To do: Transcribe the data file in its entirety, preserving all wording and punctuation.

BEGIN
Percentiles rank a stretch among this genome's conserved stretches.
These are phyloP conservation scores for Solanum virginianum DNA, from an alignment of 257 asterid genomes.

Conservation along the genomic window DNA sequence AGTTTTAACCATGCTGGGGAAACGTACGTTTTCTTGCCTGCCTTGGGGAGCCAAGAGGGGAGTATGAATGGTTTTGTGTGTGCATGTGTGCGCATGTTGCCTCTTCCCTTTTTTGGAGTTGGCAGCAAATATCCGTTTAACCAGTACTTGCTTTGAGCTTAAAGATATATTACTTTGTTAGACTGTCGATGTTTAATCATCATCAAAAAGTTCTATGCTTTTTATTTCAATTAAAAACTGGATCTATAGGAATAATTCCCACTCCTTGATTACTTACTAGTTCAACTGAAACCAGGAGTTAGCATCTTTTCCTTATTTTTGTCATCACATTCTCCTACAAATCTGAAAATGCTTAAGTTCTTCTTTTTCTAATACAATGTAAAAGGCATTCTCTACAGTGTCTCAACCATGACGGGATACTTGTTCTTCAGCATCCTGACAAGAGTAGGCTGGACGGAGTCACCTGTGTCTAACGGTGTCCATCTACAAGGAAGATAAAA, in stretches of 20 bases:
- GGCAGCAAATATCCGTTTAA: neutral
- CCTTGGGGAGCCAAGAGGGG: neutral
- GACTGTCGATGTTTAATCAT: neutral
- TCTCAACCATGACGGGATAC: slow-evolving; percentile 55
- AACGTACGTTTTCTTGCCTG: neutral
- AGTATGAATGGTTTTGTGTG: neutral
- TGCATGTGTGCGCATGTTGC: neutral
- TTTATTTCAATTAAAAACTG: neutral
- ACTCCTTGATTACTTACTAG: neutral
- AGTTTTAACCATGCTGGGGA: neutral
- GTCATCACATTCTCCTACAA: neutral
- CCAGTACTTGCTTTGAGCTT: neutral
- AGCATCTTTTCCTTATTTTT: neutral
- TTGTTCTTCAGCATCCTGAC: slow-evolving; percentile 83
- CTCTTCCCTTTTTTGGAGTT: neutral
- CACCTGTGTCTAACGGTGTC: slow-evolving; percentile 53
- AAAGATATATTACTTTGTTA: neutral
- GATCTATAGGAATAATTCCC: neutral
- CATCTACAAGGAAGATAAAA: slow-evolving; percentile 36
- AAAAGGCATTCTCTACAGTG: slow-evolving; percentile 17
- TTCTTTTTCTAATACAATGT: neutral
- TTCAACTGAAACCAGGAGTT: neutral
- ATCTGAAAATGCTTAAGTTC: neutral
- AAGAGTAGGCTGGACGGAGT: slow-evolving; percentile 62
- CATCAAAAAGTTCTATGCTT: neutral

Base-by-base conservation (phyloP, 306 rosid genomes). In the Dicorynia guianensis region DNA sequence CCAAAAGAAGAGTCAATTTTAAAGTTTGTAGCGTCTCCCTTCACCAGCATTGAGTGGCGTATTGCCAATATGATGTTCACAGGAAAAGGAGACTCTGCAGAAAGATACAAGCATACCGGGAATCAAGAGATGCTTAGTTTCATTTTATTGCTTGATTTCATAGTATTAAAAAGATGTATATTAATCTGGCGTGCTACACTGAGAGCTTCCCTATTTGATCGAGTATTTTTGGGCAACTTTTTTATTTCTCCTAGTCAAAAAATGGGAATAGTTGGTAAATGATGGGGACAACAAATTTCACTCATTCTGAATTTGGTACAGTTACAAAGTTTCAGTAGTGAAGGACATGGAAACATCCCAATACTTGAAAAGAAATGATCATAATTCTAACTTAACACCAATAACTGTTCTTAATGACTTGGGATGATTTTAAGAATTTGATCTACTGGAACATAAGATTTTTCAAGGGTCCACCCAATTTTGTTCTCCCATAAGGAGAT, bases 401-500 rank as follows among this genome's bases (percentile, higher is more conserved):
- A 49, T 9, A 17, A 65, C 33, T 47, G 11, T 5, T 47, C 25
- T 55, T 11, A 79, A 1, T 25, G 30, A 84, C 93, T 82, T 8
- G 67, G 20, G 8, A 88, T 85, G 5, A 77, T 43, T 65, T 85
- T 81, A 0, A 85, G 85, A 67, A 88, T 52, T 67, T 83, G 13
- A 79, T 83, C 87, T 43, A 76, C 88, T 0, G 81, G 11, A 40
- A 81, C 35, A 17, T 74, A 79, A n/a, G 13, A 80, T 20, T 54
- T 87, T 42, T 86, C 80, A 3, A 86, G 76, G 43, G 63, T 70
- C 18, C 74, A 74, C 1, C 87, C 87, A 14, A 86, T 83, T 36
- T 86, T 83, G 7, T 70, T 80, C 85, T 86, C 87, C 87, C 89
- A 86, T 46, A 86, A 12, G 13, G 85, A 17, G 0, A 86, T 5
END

Percentiles rank a stretch among this genome's conserved stretches.
These are phyloP conservation scores for Solanum virginianum DNA, from an alignment of 257 asterid genomes.

Conservation along the genomic window DNA sequence AGTTTTAACCATGCTGGGGAAACGTACGTTTTCTTGCCTGCCTTGGGGAGCCAAGAGGGGAGTATGAATGGTTTTGTGTGTGCATGTGTGCGCATGTTGCCTCTTCCCTTTTTTGGAGTTGGCAGCAAATATCCGTTTAACCAGTACTTGCTTTGAGCTTAAAGATATATTACTTTGTTAGACTGTCGATGTTTAATCATCATCAAAAAGTTCTATGCTTTTTATTTCAATTAAAAACTGGATCTATAGGAATAATTCCCACTCCTTGATTACTTACTAGTTCAACTGAAACCAGGAGTTAGCATCTTTTCCTTATTTTTGTCATCACATTCTCCTACAAATCTGAAAATGCTTAAGTTCTTCTTTTTCTAATACAATGTAAAAGGCATTCTCTACAGTGTCTCAACCATGACGGGATACTTGTTCTTCAGCATCCTGACAAGAGTAGGCTGGACGGAGTCACCTGTGTCTAACGGTGTCCATCTACAAGGAAGATAAAA, in stretches of 20 bases:
- GGCAGCAAATATCCGTTTAA: neutral
- CCTTGGGGAGCCAAGAGGGG: neutral
- GACTGTCGATGTTTAATCAT: neutral
- TCTCAACCATGACGGGATAC: slow-evolving; percentile 55
- AACGTACGTTTTCTTGCCTG: neutral
- AGTATGAATGGTTTTGTGTG: neutral
- TGCATGTGTGCGCATGTTGC: neutral
- TTTATTTCAATTAAAAACTG: neutral
- ACTCCTTGATTACTTACTAG: neutral
- AGTTTTAACCATGCTGGGGA: neutral
- GTCATCACATTCTCCTACAA: neutral
- CCAGTACTTGCTTTGAGCTT: neutral
- AGCATCTTTTCCTTATTTTT: neutral
- TTGTTCTTCAGCATCCTGAC: slow-evolving; percentile 83
- CTCTTCCCTTTTTTGGAGTT: neutral
- CACCTGTGTCTAACGGTGTC: slow-evolving; percentile 53
- AAAGATATATTACTTTGTTA: neutral
- GATCTATAGGAATAATTCCC: neutral
- CATCTACAAGGAAGATAAAA: slow-evolving; percentile 36
- AAAAGGCATTCTCTACAGTG: slow-evolving; percentile 17
- TTCTTTTTCTAATACAATGT: neutral
- TTCAACTGAAACCAGGAGTT: neutral
- ATCTGAAAATGCTTAAGTTC: neutral
- AAGAGTAGGCTGGACGGAGT: slow-evolving; percentile 62
- CATCAAAAAGTTCTATGCTT: neutral

Base-by-base conservation (phyloP, 306 rosid genomes). In the Dicorynia guianensis region DNA sequence CCAAAAGAAGAGTCAATTTTAAAGTTTGTAGCGTCTCCCTTCACCAGCATTGAGTGGCGTATTGCCAATATGATGTTCACAGGAAAAGGAGACTCTGCAGAAAGATACAAGCATACCGGGAATCAAGAGATGCTTAGTTTCATTTTATTGCTTGATTTCATAGTATTAAAAAGATGTATATTAATCTGGCGTGCTACACTGAGAGCTTCCCTATTTGATCGAGTATTTTTGGGCAACTTTTTTATTTCTCCTAGTCAAAAAATGGGAATAGTTGGTAAATGATGGGGACAACAAATTTCACTCATTCTGAATTTGGTACAGTTACAAAGTTTCAGTAGTGAAGGACATGGAAACATCCCAATACTTGAAAAGAAATGATCATAATTCTAACTTAACACCAATAACTGTTCTTAATGACTTGGGATGATTTTAAGAATTTGATCTACTGGAACATAAGATTTTTCAAGGGTCCACCCAATTTTGTTCTCCCATAAGGAGAT, bases 401-500 rank as follows among this genome's bases (percentile, higher is more conserved):
- A 49, T 9, A 17, A 65, C 33, T 47, G 11, T 5, T 47, C 25
- T 55, T 11, A 79, A 1, T 25, G 30, A 84, C 93, T 82, T 8
- G 67, G 20, G 8, A 88, T 85, G 5, A 77, T 43, T 65, T 85
- T 81, A 0, A 85, G 85, A 67, A 88, T 52, T 67, T 83, G 13
- A 79, T 83, C 87, T 43, A 76, C 88, T 0, G 81, G 11, A 40
- A 81, C 35, A 17, T 74, A 79, A n/a, G 13, A 80, T 20, T 54
- T 87, T 42, T 86, C 80, A 3, A 86, G 76, G 43, G 63, T 70
- C 18, C 74, A 74, C 1, C 87, C 87, A 14, A 86, T 83, T 36
- T 86, T 83, G 7, T 70, T 80, C 85, T 86, C 87, C 87, C 89
- A 86, T 46, A 86, A 12, G 13, G 85, A 17, G 0, A 86, T 5